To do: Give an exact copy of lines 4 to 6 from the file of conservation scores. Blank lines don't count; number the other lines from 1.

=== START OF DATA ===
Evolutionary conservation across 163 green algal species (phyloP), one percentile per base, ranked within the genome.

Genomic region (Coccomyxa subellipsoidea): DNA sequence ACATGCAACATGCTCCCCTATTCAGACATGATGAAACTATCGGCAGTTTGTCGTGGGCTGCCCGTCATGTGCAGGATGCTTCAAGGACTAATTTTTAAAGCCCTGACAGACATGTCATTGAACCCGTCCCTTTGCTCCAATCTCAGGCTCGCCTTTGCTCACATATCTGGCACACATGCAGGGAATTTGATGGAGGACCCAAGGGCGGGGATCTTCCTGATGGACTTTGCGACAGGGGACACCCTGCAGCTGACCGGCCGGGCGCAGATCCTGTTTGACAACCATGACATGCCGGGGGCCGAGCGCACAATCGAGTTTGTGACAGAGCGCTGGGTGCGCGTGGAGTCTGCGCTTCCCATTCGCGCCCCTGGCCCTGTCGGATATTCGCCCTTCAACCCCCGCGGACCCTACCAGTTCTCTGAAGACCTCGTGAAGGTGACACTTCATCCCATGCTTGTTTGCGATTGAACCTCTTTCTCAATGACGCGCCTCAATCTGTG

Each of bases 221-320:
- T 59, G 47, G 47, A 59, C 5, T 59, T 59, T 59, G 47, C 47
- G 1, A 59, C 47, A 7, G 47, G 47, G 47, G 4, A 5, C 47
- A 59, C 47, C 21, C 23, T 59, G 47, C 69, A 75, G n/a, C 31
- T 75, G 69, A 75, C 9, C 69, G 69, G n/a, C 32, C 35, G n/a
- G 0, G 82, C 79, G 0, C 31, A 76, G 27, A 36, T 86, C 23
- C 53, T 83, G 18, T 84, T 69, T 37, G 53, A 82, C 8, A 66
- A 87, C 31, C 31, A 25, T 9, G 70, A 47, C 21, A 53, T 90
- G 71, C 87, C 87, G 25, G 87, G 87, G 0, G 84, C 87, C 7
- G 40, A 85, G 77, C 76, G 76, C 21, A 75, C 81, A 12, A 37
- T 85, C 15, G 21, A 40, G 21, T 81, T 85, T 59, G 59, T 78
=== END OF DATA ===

- T 59, G 47, G 47, A 59, C 5, T 59, T 59, T 59, G 47, C 47
- G 1, A 59, C 47, A 7, G 47, G 47, G 47, G 4, A 5, C 47
- A 59, C 47, C 21, C 23, T 59, G 47, C 69, A 75, G n/a, C 31